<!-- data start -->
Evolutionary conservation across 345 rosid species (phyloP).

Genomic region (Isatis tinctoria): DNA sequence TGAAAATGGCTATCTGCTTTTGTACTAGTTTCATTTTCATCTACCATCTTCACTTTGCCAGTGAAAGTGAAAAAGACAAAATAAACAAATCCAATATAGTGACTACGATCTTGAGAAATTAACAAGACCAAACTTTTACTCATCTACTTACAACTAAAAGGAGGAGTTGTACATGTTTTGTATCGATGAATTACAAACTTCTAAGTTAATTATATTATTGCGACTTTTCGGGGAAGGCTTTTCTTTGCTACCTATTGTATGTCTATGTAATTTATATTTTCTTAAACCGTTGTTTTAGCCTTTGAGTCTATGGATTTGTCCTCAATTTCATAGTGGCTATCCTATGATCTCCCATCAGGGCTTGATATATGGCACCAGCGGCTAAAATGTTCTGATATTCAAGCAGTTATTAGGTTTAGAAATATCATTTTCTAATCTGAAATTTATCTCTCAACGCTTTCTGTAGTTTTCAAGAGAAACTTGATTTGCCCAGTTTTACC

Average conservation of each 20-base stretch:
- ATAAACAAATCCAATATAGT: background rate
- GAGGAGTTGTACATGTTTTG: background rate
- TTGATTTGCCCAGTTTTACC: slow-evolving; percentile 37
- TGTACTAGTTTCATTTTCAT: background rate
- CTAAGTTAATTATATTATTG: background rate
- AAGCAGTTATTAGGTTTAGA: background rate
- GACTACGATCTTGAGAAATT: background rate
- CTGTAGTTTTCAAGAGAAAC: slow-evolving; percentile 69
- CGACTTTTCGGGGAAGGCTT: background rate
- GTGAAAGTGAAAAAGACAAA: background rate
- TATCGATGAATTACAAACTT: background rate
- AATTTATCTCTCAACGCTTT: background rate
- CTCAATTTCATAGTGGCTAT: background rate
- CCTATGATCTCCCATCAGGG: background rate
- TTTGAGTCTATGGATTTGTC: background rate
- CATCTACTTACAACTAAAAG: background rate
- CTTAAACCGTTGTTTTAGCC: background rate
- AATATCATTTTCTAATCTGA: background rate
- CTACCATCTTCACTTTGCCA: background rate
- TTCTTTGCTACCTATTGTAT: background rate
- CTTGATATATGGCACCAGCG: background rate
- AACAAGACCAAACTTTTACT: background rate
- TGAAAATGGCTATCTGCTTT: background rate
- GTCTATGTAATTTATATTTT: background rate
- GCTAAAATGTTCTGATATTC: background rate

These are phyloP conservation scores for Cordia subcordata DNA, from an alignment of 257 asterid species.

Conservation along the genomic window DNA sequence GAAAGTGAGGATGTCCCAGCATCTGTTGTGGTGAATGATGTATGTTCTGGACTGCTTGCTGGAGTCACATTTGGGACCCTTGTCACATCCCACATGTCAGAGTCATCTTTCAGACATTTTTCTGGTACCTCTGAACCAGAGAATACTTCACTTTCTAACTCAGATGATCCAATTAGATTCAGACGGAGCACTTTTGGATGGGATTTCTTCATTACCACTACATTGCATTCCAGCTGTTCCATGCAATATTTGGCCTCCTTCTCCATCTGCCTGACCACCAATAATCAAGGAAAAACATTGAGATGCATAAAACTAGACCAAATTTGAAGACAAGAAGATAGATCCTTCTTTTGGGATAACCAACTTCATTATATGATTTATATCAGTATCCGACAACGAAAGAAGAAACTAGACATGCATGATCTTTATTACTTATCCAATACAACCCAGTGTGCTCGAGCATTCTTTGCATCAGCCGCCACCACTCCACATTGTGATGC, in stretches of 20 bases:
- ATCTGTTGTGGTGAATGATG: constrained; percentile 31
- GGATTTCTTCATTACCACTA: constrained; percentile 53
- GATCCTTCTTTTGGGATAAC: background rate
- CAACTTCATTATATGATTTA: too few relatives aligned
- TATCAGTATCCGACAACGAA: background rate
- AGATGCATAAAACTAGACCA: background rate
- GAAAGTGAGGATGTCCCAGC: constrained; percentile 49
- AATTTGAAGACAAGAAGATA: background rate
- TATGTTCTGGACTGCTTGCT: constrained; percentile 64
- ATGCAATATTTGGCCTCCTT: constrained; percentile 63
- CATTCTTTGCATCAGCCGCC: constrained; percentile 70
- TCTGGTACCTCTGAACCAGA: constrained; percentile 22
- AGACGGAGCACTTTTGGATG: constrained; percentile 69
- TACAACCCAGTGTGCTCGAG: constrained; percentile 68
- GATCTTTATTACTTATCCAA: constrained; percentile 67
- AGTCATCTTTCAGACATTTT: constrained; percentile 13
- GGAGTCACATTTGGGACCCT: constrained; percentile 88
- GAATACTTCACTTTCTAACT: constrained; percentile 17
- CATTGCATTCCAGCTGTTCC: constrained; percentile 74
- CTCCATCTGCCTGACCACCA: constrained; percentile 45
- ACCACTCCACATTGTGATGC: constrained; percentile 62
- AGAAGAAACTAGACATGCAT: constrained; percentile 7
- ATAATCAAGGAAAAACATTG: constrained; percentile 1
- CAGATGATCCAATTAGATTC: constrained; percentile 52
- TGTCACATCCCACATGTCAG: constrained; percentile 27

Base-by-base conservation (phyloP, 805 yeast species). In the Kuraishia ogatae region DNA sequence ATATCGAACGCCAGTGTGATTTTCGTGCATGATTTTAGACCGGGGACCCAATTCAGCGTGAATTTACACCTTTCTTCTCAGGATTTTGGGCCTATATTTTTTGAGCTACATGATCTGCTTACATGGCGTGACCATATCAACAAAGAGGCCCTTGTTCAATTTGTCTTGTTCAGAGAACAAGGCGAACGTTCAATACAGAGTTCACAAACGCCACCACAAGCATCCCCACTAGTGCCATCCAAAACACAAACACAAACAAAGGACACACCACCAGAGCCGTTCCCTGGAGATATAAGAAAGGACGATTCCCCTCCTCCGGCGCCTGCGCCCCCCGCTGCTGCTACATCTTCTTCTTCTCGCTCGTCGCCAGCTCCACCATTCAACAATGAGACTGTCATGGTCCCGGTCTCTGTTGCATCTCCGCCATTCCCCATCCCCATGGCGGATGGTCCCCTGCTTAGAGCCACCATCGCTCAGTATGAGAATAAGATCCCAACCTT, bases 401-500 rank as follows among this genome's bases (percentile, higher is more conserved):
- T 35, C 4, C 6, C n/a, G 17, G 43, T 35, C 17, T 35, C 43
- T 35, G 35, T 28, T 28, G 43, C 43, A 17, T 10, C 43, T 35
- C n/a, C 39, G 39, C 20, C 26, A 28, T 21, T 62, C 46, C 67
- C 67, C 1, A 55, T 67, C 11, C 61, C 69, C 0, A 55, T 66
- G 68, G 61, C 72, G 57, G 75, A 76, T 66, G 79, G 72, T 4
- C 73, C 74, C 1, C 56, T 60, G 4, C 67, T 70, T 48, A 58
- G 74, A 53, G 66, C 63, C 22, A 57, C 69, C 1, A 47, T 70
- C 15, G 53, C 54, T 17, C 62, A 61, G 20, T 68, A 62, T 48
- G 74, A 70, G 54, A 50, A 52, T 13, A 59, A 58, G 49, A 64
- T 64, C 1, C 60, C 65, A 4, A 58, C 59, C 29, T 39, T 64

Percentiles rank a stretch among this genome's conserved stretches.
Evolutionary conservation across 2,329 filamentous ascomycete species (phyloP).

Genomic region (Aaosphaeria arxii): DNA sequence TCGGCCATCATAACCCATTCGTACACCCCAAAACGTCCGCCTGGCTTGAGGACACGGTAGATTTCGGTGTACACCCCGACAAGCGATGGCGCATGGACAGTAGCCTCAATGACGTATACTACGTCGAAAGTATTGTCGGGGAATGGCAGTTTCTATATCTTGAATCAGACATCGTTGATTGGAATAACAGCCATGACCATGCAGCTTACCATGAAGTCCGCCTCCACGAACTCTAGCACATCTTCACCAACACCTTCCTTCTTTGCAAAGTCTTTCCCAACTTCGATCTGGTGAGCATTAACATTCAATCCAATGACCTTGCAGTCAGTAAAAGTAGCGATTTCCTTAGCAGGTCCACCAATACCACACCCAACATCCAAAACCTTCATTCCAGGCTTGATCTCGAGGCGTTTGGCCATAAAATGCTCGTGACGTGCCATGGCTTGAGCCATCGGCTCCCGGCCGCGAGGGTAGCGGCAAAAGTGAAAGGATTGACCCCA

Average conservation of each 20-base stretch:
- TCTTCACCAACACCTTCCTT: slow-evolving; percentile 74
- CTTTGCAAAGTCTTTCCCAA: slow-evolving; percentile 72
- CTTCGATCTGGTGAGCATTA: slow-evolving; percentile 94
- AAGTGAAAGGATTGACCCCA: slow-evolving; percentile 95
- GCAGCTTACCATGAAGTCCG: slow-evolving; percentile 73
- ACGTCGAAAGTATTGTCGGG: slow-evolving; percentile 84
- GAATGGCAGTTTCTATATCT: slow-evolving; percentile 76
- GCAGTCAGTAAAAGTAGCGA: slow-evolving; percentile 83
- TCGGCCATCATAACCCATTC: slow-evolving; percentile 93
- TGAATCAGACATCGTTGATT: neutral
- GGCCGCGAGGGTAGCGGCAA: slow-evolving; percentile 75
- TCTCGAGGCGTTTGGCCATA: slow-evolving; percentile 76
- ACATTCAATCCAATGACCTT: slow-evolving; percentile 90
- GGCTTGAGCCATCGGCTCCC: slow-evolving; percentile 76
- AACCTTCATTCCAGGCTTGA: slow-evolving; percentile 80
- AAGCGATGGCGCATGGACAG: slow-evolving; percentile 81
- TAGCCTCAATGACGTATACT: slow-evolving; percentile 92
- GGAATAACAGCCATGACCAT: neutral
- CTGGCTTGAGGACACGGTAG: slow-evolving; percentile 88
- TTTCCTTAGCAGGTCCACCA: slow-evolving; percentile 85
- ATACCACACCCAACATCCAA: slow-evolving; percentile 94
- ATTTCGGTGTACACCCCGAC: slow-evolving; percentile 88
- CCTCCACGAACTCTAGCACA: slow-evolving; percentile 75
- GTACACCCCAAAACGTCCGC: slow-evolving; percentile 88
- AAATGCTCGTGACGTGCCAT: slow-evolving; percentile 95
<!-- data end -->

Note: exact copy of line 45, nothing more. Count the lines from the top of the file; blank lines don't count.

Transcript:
- GATCTTTATTACTTATCCAA: constrained; percentile 67